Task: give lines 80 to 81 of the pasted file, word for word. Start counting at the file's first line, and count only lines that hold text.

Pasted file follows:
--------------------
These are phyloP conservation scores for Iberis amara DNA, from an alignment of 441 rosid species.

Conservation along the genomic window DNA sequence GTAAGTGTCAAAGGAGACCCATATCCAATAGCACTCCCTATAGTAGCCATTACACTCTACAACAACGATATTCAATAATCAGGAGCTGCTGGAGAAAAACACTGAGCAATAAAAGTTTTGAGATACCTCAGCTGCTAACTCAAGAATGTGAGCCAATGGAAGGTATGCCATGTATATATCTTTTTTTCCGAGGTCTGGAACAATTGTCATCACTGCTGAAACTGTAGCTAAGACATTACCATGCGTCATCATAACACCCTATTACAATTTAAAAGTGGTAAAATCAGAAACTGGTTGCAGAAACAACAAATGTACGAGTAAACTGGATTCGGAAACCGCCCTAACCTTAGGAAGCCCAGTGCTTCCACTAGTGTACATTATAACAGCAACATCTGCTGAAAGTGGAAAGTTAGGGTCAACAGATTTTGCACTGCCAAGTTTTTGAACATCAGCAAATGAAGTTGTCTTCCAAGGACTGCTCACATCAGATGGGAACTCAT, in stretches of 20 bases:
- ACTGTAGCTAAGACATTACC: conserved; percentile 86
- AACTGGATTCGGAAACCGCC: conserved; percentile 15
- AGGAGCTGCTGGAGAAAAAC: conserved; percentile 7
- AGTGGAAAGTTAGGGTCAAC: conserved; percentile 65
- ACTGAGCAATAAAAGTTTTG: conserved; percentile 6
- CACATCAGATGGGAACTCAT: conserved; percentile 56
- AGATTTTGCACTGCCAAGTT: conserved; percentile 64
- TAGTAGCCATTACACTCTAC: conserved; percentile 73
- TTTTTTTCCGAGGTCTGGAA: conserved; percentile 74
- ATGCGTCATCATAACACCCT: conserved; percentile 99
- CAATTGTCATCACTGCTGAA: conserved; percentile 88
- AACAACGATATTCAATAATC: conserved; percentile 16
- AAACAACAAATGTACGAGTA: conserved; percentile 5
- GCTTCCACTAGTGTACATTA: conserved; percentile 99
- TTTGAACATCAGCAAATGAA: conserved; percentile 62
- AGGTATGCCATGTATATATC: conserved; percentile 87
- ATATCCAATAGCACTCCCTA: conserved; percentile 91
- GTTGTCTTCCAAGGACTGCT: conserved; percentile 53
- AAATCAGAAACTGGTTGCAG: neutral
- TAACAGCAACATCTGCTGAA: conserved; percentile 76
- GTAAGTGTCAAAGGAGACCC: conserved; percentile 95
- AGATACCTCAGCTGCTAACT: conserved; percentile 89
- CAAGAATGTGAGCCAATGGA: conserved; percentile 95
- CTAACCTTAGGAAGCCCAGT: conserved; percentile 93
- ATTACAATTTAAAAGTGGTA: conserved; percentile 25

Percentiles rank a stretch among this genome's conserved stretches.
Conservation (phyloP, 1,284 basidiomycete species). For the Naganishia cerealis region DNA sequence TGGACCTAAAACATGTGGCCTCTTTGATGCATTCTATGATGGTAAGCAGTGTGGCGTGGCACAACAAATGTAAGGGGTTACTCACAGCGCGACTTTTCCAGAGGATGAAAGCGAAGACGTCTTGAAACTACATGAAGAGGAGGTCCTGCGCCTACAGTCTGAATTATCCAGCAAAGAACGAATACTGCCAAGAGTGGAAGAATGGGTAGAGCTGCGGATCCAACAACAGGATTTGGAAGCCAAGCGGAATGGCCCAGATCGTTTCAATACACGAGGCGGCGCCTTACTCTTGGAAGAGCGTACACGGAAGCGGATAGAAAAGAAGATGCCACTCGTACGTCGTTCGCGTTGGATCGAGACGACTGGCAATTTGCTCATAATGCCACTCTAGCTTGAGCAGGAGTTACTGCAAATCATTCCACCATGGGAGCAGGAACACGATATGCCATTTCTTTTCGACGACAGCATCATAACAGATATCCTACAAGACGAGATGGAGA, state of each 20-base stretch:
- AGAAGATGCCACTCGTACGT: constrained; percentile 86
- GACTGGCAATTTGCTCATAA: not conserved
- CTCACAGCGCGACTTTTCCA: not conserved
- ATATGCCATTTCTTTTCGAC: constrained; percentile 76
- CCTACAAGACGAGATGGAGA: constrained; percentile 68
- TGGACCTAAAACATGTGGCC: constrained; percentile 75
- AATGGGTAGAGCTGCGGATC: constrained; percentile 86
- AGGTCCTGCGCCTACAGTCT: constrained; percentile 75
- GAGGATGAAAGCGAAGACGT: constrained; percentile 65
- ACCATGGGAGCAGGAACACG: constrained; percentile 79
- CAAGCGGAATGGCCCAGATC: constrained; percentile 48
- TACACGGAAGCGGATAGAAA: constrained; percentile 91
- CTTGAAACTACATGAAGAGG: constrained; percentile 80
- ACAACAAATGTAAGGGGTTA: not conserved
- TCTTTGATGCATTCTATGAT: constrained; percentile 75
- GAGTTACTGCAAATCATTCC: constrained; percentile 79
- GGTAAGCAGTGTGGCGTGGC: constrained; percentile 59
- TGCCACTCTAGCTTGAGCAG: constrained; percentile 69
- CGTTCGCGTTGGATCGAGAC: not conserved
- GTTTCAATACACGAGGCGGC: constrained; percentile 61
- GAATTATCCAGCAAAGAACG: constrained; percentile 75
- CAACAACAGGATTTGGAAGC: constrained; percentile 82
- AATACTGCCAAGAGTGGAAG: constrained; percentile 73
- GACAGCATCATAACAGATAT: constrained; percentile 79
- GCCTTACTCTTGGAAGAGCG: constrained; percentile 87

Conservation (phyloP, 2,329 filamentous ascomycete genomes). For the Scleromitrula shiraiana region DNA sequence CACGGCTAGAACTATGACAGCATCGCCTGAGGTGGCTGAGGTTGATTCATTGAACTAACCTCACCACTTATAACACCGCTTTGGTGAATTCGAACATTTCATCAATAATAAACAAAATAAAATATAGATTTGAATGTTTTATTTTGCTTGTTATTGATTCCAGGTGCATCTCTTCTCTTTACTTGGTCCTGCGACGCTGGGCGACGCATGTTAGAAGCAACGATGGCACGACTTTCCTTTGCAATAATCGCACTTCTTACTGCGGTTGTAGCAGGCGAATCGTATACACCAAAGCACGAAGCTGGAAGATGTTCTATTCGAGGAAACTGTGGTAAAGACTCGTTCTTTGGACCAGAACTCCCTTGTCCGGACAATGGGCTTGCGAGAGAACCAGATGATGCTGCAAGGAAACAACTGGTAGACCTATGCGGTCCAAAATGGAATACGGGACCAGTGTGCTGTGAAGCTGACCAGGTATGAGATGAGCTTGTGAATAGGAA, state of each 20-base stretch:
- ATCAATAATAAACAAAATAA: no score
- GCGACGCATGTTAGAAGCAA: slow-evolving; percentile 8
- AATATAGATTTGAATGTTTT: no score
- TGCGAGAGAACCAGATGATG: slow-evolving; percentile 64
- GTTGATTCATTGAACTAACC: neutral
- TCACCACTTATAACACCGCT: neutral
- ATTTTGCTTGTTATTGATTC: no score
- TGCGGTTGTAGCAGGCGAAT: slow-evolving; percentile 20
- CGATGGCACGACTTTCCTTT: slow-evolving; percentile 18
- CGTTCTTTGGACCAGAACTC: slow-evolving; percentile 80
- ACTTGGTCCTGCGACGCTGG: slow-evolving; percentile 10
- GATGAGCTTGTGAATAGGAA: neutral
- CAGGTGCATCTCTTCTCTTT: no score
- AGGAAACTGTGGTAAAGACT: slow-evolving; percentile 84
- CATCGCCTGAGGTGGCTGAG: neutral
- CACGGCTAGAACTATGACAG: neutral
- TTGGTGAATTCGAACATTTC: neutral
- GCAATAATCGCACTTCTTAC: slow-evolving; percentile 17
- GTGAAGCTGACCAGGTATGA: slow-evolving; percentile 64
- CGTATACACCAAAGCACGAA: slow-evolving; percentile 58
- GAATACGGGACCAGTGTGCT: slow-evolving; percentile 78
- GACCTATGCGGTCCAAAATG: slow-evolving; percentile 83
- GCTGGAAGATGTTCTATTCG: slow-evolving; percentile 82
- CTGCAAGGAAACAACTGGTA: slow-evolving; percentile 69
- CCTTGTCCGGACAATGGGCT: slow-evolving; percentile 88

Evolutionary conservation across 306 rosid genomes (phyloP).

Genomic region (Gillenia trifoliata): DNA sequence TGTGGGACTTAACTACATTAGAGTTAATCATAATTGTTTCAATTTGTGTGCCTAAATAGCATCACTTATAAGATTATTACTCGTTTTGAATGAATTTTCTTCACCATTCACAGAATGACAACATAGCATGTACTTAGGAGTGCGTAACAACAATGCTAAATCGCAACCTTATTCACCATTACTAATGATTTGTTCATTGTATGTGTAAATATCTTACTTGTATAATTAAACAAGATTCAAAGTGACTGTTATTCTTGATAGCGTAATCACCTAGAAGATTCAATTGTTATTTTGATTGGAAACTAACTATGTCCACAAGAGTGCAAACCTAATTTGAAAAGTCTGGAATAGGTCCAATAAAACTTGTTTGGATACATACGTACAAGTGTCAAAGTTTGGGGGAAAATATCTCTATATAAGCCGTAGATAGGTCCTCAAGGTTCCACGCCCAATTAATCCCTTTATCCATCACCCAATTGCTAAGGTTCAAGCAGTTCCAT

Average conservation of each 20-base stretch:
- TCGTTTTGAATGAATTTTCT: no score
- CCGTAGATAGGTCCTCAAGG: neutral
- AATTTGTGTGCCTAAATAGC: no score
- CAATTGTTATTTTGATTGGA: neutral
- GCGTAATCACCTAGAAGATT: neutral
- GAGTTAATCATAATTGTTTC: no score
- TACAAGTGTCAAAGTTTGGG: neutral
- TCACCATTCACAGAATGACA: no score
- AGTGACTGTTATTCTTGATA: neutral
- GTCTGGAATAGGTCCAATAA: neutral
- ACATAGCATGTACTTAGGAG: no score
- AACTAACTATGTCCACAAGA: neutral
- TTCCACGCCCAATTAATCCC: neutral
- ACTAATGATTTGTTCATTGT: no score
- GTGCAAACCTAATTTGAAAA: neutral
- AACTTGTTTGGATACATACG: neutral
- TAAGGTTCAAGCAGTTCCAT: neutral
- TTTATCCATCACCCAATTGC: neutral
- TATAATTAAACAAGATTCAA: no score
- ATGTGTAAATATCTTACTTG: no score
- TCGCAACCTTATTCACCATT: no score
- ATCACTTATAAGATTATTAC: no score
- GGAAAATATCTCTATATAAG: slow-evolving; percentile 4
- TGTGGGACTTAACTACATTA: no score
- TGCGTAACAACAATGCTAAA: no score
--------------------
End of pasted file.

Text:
- CCTTGTCCGGACAATGGGCT: slow-evolving; percentile 88

Evolutionary conservation across 306 rosid genomes (phyloP).